Programme profile

EYE: Enhancing Youth Employment (Phase 3)

Programme Index Listing

Main implementer
Helvetas Swiss Intercooperation
Other implementers
Management Development Associates (MDA)
2021 - 2024
Total budget
USD $5.5 million
Annual budget
USD $1.6 million
Albina Berisha, Project Manager:
External links
EYE's website
Helvetas in Kosovo webpage
Results and reviews
Paper to pixel: the journey of job portals

Project description / objective

Young women and men, including disadvantaged and excluded groups, benefit from new or better employment opportunities in a sustainable way.

Market system focus

Skills development in non-formal market 

One of the reasons that youth struggle to find employment is that they do not have the skills that companies want. Training providers often do not focus on the specific skills that companies want, because they lack the relationships with the private sector to get information on what specific skills they need.

This intervention addresses a key labour market problem in Kosovo. Despite a steady availability of an educated workforce, employers complain that they cannot find people with the right skills resulting in vacant positions not being filled. Formal Vocational Education and Training (VET) is changing very slowly and employers are seeking more rapid solutions to overcome this. Fundamental gaps include access to training through digitalisation and blended learning, the provision of modular and flexible training, and investment in long-term sustainability. 

Job intermediation services used by jobseekers and employers

Kosovo has a high unemployment rate and a low employment and labour force participation rate. The employment rate for the 15-64 age group rose from 25 per cent to 30 per cent during last decade, increasing to 31 per cent in 2021. Similarly, the labour force participation rate changed slightly from 37 per cent to 42 per cent, reaching 39 per cent in 2021. By 2021, the unemployment rate had levelled at 20 per cent.

EYE works with career guidance services and private job intermediation services to provide more access to job opportunities for youth.

Programme interventions

Skills development in non-formal markets 

The key objective of this intervention is to establish sustainable business models for private sector training providers. This is expected to lead to an increased availability of courses relevant to the needs of the private sector.

Focus will be given to:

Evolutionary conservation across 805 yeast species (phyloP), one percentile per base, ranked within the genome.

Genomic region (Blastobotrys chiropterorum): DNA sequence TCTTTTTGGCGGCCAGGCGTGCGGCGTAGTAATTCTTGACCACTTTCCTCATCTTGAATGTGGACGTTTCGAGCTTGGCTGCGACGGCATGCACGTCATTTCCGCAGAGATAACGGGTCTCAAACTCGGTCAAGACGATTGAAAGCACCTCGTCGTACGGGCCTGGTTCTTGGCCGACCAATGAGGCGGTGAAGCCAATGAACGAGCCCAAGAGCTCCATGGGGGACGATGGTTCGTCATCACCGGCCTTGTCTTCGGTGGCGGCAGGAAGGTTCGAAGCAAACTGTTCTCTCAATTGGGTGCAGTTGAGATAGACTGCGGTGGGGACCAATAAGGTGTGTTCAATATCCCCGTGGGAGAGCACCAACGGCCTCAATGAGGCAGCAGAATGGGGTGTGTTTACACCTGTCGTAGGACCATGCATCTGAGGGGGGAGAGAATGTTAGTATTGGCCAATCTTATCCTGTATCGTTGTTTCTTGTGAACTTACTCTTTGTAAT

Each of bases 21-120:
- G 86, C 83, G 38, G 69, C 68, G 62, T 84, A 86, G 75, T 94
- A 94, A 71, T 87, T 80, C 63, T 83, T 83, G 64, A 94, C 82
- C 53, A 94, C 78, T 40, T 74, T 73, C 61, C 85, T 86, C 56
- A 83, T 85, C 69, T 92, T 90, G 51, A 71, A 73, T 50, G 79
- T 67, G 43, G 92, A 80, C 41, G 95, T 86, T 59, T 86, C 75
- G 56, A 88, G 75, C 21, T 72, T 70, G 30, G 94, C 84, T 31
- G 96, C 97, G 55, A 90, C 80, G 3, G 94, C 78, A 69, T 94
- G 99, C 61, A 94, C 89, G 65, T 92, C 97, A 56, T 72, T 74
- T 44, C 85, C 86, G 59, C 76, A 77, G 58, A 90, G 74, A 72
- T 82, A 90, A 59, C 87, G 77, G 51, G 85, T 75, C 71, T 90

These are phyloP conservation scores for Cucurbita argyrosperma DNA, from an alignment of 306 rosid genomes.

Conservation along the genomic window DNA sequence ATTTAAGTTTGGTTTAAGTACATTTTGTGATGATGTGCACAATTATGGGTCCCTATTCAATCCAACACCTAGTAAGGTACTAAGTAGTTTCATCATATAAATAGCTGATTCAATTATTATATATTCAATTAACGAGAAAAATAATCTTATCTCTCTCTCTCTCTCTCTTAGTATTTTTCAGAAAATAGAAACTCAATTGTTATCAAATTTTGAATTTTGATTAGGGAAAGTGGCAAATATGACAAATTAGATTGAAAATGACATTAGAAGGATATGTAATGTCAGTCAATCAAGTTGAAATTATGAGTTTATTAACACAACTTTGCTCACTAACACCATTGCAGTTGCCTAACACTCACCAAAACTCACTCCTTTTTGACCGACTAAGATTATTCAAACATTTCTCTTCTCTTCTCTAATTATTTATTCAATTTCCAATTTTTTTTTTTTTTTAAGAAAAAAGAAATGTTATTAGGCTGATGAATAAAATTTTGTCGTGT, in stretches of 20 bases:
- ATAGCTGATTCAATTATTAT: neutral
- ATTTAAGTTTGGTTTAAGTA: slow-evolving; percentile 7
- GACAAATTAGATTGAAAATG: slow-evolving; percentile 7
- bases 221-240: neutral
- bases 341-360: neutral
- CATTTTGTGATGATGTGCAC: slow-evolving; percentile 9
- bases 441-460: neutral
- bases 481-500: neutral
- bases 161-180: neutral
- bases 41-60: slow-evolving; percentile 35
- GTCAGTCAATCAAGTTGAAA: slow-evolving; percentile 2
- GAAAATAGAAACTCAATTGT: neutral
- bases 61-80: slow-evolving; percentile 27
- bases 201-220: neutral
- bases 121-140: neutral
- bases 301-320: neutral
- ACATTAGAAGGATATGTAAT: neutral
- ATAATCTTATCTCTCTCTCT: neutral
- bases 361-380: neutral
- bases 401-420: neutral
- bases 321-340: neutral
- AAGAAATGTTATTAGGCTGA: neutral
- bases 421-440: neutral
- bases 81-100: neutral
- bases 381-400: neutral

• increasing the number of trainees (by making available, and providing access to, training through the promotion of digital and blended training models)
  • improving the quality of  training (by increasing the internal capacity of training providers)

This will be achieved by:

  • Supporting non-formal training providers to innovate and market their training (through better marketing and geographic expansion).
    This intervention focuses on the system that supports the acquisitions of marketable and needed skills by linking employers' needs to private and public training providers. This will result in better and more appropriately skilled youth for the labour market. They can form relationships with companies to get information on what specific skills they need and then can rapidly revise courses or add new courses in response to demand from the market.
  • Working with industry leaders and business associations to find solutions and invest in areas related to vocational skills development.
    EYE works with lead companies that require specific expertise to either upgrade their existing employees, or skill-up new employees.

Job intermediation services used by jobseekers and employers

More and improved labour market information and services help young people make better informed career choices based on labour market trends and requirements.

This intervention aims to:

  • Contribute to the expansion of, and institutionalisation of, School Based Career Centres at VET schools, helping more youth access VET education. Moreover, the goal is to also improve career guidance services and provide a qualification programme for career counsellors.
  • Work with public and private job matching service providers to establish more affordable, accessible services in the market and support them to innovate and market their products. Private job matching service providers are the main partners in the intervention. Their biggest incentive to change is to increase their profits by investing in new services and products. By investing in marketing, more businesses will use their services, leading to higher profits.

Notable results (systemic change, poverty impact)

Results to date:

  • 5,992 youth having new or better employment
  • more than 320,000 youth accessed labour market information
  • 2,500 jobs matched

[Uploaded September 2023]